ALPHONSE M HUVI
DEVARE, BOUGAINVILLE - I was in the garden planting aibika last Wednesday when my sister approached and asked if I had heard the news.
When told me that Bougainvillean actor Albert Toro MBE had died, I was shocked and stared at her in disbelief.
My heart sank as I reflected on what Albert had contributed to Bougainville and Papua New Guinea and how he had mentored some of us. The tears fell from my eyes.
I had met the veteran actor, co-director, scriptwriter and central character of the 1984 film ‘Tukana- Husait I Asua’ [‘Tukana, Who’s To Blame’] in 2015.
The film, billed as a comedy-drama, tells the story of a university drop out who returns to his village in Buka, drifting into bad company and becoming alienated from his parents and village life with tragic results.
Devare High School had invited Albert to give a speech to students about the importance of films in Bougainville and Papua New Guinea.
At the time, I was typing the manuscript for the Devare Adventist High School Anthology so I showed him a few pages. From then he started giving ideas on how to go about finishing the book and having it published.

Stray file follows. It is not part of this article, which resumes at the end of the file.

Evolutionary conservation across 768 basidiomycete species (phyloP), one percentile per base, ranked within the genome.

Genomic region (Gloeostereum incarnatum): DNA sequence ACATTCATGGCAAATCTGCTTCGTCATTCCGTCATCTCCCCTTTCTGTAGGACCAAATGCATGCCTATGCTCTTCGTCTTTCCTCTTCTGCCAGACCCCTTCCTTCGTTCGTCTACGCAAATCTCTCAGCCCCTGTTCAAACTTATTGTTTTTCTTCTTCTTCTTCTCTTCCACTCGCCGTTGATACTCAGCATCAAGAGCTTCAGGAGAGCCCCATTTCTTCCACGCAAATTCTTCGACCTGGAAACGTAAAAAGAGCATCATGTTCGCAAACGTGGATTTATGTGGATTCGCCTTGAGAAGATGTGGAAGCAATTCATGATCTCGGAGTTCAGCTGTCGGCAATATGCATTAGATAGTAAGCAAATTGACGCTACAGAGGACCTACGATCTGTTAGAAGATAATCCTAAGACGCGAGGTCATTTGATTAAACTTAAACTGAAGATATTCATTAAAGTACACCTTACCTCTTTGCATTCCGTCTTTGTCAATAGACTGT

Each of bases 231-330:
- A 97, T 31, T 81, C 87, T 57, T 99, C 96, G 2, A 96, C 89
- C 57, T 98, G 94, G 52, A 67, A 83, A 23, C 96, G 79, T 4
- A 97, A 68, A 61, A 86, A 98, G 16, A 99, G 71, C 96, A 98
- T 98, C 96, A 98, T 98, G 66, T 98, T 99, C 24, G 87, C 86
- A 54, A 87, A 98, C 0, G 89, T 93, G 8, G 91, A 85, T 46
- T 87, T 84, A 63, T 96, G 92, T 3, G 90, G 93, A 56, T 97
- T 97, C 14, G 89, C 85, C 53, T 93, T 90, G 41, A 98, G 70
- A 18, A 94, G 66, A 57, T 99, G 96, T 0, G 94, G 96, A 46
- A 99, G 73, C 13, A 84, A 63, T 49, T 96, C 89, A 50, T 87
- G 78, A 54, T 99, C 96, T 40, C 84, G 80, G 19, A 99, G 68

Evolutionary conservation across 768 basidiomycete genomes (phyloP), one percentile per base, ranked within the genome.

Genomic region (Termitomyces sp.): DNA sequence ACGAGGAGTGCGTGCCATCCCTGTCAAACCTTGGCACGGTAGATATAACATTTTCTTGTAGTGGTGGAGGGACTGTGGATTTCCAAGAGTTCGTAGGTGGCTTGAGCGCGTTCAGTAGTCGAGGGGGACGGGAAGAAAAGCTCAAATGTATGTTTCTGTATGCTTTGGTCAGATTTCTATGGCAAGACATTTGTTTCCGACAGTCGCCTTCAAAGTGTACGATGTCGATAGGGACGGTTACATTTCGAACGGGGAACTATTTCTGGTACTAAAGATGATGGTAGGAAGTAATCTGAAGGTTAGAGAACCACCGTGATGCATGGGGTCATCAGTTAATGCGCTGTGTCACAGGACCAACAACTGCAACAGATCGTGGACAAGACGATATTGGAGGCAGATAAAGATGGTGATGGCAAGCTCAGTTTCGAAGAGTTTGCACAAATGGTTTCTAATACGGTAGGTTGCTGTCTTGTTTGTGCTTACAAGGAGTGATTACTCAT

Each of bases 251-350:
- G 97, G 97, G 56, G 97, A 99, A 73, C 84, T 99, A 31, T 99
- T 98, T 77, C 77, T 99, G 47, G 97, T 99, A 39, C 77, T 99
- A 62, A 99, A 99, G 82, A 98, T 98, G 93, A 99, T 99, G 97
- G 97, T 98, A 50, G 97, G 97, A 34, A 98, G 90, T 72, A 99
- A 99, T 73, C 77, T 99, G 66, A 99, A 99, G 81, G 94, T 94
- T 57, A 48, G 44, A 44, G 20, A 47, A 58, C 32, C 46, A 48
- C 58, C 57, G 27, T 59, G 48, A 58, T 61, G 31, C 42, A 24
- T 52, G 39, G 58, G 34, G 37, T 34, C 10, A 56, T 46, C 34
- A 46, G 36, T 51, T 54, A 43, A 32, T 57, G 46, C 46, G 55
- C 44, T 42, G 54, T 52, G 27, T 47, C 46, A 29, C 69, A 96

When the Anthology was eventually published in March this year, I had 10 free copies to hand out, of course one of these went to my mentor, Albert Toro.
In his speech he encouraged students to take up creative writing and the school invited him for a second time as a guest of honour to its tenth graduation last year.
His encouragement was critical and challenging. He had a great sense of humour.
In addition to the feature film which made him famous in Papua New Guinea, over his life Albert mentored many people and they each have a story to tell about him.
He did so much apart from that famous movie. He wrote and produced radio dramas like ‘Sugar Cane Days’ and ‘Kunai Street’. He also produced TV series like ‘Warriors in Transit’ and stage plays like ‘A Step Further’.
He contributed to awareness building for the recent referendum through some short video clips. He also composed and produced the song ‘Bogenvil Kwin Meri’.
Albert will be missed in parliament as member of the Taonita Teop Constituency.
A recent article was written on how he came to write the script for ‘Tukana- Husait I Asua?’ When he looked at the first draft of the article, he jokingly said, “Tell them what they need to know”.
Albert Toro left this world peacefully on the eve of the referendum results being declared.
He is gone and never to be forgotten.